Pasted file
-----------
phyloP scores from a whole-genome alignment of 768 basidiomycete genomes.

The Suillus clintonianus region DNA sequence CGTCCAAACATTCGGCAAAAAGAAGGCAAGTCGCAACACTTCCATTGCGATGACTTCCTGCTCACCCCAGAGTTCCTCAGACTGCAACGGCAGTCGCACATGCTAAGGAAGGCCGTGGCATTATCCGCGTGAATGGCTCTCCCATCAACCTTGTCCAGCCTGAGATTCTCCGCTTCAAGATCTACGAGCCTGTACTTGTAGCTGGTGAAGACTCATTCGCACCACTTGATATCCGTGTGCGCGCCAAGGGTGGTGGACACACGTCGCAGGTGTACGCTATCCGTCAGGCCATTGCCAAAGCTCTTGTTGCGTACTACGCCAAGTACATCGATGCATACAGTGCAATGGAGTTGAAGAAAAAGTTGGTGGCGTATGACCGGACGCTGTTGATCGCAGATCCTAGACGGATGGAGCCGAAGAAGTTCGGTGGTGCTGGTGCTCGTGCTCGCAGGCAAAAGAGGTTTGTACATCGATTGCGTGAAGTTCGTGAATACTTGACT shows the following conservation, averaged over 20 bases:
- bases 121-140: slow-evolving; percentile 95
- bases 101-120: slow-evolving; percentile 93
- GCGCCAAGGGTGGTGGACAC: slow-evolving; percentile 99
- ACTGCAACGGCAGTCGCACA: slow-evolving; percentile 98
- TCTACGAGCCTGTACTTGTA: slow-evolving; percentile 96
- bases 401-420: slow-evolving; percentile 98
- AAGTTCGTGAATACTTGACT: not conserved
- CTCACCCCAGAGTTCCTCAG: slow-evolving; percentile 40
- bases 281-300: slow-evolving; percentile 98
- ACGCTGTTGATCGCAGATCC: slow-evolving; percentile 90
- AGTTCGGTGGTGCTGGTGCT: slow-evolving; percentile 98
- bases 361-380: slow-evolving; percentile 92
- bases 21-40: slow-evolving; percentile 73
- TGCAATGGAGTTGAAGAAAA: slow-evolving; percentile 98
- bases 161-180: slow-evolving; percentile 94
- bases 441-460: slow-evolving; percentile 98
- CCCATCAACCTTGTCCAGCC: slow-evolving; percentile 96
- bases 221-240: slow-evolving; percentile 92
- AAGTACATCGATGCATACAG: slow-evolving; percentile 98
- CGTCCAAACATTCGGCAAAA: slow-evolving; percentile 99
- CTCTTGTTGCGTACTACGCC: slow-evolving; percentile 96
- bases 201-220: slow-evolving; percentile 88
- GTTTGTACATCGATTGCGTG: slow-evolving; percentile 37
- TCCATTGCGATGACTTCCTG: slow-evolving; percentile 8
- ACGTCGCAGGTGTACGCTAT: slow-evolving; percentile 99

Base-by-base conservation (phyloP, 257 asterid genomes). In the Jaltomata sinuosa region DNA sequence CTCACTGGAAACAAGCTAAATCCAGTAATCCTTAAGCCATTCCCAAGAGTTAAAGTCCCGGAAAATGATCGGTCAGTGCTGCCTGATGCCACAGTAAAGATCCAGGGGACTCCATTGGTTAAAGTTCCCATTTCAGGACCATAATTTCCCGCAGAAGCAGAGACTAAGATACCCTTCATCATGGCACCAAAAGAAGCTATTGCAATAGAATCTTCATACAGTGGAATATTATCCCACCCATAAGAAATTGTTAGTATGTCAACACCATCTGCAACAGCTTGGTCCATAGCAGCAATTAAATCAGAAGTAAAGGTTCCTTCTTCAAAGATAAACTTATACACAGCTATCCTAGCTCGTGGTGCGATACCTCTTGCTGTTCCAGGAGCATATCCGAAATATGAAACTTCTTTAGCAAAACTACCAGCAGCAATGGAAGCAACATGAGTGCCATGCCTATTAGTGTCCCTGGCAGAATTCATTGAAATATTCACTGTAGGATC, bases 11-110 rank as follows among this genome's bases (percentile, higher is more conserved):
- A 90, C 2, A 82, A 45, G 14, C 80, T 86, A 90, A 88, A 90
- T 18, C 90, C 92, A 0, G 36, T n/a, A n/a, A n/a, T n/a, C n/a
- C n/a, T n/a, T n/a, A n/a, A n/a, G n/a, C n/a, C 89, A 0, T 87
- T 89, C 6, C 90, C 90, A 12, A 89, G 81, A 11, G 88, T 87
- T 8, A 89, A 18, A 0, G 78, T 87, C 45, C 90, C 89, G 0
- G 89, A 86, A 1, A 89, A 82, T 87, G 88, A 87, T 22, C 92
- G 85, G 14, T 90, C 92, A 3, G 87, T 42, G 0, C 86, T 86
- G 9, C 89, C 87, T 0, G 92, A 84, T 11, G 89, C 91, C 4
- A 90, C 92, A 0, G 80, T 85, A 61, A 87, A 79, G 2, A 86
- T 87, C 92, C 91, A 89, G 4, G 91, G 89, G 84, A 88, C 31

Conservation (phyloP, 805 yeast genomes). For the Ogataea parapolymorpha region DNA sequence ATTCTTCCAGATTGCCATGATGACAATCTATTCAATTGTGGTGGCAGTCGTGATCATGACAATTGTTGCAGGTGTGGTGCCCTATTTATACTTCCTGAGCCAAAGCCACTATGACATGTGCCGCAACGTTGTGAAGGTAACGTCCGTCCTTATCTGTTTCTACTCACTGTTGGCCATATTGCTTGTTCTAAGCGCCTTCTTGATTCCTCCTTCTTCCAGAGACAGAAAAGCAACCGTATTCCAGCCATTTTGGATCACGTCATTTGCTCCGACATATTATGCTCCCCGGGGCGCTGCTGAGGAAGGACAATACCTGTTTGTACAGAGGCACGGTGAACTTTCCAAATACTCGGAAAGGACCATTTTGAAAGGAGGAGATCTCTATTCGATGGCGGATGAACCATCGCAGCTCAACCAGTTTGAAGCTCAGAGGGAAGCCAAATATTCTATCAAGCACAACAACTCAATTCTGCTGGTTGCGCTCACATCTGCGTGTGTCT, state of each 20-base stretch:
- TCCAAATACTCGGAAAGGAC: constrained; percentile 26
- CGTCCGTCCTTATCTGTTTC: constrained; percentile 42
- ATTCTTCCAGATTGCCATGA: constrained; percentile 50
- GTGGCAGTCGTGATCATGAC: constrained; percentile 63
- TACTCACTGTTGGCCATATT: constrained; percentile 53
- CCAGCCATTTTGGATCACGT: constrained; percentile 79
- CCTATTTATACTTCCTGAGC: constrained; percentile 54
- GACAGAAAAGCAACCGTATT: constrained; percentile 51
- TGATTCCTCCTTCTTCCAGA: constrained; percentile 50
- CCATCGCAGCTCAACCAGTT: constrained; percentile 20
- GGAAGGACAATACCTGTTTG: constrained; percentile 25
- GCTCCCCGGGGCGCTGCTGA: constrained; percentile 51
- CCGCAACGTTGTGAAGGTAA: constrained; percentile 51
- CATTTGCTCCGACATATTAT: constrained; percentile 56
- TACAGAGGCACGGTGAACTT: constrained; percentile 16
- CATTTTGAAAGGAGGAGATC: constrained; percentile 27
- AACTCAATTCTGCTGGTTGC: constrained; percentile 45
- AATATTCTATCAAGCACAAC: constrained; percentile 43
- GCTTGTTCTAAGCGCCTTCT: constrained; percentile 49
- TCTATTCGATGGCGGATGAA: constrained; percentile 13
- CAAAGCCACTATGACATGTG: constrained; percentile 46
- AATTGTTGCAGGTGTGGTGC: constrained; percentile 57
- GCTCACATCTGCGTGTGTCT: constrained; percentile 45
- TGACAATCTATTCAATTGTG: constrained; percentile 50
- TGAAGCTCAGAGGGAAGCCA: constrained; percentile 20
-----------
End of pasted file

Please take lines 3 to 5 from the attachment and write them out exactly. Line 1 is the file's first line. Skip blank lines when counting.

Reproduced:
- bases 121-140: slow-evolving; percentile 95
- bases 101-120: slow-evolving; percentile 93
- GCGCCAAGGGTGGTGGACAC: slow-evolving; percentile 99